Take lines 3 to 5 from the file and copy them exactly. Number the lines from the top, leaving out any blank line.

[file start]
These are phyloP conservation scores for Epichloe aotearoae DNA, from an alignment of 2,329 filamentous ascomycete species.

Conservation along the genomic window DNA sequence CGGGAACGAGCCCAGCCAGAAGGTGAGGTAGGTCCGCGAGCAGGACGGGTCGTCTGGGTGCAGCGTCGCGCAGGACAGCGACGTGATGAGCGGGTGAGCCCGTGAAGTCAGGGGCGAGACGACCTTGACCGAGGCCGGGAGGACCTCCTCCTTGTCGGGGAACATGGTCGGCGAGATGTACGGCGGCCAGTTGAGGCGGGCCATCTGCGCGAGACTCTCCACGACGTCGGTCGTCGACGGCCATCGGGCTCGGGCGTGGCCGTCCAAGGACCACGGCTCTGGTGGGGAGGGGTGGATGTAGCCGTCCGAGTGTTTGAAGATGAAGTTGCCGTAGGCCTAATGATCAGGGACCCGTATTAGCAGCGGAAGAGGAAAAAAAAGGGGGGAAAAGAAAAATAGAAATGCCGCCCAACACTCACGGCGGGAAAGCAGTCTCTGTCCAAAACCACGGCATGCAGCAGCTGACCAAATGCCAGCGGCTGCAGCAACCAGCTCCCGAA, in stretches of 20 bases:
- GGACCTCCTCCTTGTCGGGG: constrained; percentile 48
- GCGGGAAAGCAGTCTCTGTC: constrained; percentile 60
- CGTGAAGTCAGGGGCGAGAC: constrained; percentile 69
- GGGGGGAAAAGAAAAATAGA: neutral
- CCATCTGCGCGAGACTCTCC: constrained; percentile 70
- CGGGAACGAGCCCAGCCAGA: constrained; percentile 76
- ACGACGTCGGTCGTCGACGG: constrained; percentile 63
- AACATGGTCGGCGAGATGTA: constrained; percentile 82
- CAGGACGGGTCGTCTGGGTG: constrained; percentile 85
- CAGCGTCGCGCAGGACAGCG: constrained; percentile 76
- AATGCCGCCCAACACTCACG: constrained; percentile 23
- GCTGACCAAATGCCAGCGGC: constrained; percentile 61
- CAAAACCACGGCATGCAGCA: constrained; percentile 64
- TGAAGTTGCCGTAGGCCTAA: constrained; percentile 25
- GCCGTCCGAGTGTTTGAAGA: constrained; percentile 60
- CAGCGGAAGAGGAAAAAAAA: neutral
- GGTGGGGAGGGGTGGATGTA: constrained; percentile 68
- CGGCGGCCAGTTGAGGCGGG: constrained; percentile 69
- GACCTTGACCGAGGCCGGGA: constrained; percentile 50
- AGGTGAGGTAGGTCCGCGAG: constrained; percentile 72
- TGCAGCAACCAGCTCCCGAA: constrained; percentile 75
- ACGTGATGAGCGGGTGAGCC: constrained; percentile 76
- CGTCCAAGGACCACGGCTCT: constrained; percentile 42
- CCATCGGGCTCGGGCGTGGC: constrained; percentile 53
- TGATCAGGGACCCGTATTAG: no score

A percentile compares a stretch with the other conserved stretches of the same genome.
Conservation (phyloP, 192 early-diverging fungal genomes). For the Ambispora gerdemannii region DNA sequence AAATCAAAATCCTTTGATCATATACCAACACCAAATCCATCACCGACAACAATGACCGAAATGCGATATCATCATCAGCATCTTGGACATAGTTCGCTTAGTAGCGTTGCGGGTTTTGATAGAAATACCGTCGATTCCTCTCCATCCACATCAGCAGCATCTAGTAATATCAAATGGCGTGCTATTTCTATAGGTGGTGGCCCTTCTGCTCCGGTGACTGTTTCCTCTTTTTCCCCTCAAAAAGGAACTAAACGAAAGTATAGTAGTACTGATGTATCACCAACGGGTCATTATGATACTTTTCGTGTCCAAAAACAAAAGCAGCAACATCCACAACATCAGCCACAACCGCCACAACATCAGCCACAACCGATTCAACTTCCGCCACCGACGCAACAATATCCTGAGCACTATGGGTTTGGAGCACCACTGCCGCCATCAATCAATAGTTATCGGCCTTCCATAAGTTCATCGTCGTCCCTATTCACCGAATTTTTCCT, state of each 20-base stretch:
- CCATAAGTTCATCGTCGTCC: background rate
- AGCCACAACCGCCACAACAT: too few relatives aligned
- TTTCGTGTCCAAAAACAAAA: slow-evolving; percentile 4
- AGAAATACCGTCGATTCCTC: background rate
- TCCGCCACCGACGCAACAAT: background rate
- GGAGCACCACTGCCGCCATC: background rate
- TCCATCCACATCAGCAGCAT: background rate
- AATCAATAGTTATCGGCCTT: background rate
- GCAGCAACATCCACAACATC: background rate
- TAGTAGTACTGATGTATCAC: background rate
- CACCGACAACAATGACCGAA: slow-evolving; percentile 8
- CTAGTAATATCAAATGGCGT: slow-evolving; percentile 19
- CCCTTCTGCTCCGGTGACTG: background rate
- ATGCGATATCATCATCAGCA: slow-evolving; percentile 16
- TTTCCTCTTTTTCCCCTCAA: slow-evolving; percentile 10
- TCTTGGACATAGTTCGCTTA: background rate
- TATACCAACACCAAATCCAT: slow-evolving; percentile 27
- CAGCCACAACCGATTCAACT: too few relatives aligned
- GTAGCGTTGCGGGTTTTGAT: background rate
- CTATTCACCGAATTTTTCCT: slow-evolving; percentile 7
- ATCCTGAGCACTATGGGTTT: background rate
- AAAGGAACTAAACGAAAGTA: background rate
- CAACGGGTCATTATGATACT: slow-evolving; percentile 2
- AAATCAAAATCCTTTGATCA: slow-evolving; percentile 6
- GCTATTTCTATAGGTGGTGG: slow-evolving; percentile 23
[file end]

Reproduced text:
- GGACCTCCTCCTTGTCGGGG: constrained; percentile 48
- GCGGGAAAGCAGTCTCTGTC: constrained; percentile 60
- CGTGAAGTCAGGGGCGAGAC: constrained; percentile 69